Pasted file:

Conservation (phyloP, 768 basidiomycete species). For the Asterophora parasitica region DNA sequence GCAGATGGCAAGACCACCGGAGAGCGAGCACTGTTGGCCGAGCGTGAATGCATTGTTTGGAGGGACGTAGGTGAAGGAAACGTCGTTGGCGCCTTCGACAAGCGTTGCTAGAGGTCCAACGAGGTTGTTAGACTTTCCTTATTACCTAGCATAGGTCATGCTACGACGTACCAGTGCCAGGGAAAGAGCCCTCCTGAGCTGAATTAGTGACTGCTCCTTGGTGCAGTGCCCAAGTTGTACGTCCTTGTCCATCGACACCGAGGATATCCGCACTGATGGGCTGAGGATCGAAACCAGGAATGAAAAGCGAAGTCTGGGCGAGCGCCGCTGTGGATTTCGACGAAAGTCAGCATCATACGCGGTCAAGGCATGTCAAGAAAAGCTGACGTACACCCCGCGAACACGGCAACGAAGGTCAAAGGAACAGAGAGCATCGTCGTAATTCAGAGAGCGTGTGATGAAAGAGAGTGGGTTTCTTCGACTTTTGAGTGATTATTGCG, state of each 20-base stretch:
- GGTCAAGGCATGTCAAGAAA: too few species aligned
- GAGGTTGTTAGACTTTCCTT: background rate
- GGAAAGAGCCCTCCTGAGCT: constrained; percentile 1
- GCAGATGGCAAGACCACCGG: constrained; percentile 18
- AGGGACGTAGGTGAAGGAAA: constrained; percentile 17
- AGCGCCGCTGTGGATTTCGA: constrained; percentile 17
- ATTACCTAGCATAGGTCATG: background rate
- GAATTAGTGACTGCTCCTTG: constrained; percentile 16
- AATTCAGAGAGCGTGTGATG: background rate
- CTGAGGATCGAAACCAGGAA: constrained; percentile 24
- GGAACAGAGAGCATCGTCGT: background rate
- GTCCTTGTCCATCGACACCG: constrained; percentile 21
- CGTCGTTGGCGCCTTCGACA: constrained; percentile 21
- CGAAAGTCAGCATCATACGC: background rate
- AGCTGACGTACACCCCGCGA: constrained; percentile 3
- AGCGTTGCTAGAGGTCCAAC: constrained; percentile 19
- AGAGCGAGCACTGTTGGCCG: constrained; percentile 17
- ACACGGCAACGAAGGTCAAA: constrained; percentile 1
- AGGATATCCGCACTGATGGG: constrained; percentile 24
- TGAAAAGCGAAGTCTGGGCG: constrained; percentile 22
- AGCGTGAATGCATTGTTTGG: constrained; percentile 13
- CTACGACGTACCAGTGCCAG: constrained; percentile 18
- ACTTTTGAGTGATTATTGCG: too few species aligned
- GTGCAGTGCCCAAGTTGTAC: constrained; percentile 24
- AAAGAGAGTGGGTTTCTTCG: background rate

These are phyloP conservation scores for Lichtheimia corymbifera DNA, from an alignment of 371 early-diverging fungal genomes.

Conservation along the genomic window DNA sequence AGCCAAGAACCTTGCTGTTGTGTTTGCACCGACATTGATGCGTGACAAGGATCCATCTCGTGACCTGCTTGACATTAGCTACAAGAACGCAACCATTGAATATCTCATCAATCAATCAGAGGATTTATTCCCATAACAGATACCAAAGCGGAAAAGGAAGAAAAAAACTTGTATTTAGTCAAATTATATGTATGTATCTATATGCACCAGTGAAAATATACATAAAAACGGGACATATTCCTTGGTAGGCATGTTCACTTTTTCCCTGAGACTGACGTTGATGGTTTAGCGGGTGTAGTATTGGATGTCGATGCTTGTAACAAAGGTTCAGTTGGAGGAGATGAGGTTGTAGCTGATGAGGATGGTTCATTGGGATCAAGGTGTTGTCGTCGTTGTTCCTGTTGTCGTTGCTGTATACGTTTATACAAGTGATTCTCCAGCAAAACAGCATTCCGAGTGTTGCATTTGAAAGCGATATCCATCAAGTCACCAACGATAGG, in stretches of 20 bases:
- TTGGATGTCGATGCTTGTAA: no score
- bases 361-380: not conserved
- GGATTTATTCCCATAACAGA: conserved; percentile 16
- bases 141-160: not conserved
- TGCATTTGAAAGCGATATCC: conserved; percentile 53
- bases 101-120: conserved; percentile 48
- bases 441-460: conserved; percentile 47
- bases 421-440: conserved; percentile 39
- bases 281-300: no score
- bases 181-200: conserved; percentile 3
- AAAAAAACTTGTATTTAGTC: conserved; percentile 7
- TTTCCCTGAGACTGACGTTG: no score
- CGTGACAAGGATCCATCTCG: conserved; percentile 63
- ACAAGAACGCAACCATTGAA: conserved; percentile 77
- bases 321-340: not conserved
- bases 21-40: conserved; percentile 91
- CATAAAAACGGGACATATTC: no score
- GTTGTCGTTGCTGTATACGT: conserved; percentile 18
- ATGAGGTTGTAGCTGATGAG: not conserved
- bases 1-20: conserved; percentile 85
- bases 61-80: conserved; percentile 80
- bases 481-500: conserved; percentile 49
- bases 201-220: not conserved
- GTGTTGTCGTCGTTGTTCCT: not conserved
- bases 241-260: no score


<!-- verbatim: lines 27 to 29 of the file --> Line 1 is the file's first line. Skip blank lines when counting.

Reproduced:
These are phyloP conservation scores for Lichtheimia corymbifera DNA, from an alignment of 371 early-diverging fungal genomes.

Conservation along the genomic window DNA sequence AGCCAAGAACCTTGCTGTTGTGTTTGCACCGACATTGATGCGTGACAAGGATCCATCTCGTGACCTGCTTGACATTAGCTACAAGAACGCAACCATTGAATATCTCATCAATCAATCAGAGGATTTATTCCCATAACAGATACCAAAGCGGAAAAGGAAGAAAAAAACTTGTATTTAGTCAAATTATATGTATGTATCTATATGCACCAGTGAAAATATACATAAAAACGGGACATATTCCTTGGTAGGCATGTTCACTTTTTCCCTGAGACTGACGTTGATGGTTTAGCGGGTGTAGTATTGGATGTCGATGCTTGTAACAAAGGTTCAGTTGGAGGAGATGAGGTTGTAGCTGATGAGGATGGTTCATTGGGATCAAGGTGTTGTCGTCGTTGTTCCTGTTGTCGTTGCTGTATACGTTTATACAAGTGATTCTCCAGCAAAACAGCATTCCGAGTGTTGCATTTGAAAGCGATATCCATCAAGTCACCAACGATAGG, in stretches of 20 bases:
- TTGGATGTCGATGCTTGTAA: no score